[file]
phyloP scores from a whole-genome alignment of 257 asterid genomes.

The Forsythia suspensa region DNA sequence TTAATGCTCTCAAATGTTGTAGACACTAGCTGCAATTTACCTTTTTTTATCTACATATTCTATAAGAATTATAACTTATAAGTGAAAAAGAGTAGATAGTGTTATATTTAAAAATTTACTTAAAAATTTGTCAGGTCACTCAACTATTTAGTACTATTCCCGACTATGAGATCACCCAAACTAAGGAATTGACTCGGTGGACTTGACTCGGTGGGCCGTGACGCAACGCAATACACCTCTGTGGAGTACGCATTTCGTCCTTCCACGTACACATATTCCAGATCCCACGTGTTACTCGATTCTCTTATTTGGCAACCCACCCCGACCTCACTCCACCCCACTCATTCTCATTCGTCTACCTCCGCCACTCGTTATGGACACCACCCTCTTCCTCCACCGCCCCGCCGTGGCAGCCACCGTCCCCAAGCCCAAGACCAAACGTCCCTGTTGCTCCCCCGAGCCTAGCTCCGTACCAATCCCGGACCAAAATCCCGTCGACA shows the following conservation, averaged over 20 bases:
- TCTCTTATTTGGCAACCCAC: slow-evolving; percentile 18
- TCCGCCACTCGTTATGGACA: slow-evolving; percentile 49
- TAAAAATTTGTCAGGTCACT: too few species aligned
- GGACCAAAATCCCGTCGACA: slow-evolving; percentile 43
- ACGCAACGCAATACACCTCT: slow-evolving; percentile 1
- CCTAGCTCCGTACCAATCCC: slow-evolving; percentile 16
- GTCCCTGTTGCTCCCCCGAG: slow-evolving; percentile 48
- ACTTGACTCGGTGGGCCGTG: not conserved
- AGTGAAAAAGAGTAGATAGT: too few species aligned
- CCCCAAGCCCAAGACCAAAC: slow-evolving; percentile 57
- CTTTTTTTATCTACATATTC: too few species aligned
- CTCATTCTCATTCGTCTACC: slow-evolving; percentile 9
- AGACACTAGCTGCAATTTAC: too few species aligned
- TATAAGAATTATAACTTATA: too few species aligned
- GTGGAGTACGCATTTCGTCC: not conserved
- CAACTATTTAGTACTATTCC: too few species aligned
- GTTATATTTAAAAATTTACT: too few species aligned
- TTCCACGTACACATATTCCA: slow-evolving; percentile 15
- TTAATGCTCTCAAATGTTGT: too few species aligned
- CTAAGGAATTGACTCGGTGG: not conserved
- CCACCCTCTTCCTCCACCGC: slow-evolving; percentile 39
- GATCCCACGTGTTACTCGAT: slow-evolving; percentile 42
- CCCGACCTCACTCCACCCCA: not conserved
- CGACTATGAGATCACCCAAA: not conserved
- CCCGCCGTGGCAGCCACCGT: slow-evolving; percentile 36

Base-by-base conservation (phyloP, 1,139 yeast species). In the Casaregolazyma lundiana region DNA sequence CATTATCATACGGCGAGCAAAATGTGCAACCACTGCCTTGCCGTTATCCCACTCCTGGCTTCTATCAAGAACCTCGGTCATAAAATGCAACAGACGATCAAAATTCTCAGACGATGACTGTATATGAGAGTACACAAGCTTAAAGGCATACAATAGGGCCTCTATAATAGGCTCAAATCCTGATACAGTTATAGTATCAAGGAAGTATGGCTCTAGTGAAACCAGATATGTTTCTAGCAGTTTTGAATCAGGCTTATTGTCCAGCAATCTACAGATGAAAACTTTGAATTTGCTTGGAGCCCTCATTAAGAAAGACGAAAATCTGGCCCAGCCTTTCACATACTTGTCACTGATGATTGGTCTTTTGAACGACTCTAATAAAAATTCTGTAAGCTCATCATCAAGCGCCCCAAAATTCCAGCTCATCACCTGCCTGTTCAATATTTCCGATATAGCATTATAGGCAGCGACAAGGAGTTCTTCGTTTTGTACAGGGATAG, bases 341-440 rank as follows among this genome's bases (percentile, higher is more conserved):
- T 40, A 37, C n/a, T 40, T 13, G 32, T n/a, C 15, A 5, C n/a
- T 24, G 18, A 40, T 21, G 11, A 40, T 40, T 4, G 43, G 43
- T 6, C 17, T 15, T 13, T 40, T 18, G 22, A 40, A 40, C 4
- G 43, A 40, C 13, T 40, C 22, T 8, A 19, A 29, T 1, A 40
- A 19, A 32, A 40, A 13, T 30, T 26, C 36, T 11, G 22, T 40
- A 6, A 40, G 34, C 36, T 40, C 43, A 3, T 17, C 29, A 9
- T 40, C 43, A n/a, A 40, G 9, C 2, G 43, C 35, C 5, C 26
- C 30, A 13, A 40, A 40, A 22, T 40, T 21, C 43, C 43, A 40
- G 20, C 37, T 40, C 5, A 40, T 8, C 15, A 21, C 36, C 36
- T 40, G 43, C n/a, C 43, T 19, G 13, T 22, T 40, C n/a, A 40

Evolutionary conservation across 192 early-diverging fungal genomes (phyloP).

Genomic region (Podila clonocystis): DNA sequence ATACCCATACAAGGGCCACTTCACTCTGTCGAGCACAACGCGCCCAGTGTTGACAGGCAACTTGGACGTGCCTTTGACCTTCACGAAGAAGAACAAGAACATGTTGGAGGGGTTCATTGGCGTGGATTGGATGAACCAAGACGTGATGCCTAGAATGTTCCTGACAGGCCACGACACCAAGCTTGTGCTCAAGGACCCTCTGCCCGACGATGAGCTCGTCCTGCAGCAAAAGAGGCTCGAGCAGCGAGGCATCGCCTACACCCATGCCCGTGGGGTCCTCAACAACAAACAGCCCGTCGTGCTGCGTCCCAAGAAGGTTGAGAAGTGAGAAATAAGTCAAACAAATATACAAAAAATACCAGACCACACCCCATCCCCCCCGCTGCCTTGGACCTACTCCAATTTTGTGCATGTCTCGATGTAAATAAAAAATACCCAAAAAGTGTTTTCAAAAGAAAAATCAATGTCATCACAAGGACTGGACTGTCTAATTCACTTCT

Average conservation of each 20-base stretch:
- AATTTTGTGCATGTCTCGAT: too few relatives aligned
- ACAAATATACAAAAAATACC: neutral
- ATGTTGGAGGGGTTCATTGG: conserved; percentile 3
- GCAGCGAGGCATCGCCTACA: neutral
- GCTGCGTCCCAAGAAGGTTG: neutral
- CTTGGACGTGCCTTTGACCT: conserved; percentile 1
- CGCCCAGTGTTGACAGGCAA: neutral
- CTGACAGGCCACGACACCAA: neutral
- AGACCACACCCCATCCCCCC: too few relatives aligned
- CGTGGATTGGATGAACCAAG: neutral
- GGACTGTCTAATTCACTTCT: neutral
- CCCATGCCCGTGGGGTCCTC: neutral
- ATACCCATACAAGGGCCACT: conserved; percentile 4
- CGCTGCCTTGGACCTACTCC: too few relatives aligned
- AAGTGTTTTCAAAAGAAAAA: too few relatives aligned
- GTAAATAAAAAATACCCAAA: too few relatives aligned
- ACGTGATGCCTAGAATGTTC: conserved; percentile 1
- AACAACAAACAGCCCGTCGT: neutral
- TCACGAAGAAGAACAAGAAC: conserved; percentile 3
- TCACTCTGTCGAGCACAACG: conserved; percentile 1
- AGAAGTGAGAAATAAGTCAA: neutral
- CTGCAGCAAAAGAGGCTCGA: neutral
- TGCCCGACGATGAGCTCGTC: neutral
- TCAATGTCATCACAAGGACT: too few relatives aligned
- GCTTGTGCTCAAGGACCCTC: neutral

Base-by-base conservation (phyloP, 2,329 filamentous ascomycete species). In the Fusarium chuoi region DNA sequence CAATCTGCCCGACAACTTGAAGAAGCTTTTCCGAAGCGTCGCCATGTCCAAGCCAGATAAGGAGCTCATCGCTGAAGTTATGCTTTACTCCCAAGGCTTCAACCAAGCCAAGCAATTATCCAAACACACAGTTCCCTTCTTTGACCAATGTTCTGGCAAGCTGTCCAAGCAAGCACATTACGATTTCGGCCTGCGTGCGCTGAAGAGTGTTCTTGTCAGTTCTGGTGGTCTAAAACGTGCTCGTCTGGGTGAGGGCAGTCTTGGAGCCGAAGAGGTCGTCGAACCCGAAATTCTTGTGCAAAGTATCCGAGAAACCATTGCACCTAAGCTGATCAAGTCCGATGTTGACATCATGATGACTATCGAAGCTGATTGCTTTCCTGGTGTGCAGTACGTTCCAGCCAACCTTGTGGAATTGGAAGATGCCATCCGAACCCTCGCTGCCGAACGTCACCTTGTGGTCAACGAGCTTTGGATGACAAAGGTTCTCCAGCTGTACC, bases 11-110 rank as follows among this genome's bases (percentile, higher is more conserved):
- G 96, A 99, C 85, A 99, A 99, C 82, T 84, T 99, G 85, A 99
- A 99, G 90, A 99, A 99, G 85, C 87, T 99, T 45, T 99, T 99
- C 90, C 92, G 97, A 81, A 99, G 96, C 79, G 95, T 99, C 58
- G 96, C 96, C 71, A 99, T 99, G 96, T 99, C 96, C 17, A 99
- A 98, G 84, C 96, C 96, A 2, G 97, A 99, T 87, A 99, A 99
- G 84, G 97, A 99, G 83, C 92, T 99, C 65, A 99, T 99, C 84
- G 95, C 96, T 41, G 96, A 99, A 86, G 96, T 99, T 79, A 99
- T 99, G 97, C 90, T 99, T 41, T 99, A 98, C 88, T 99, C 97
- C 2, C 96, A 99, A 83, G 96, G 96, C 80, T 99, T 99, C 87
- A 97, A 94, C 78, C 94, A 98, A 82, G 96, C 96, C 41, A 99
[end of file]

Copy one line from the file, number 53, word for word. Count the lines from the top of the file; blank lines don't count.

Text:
- CCCATGCCCGTGGGGTCCTC: neutral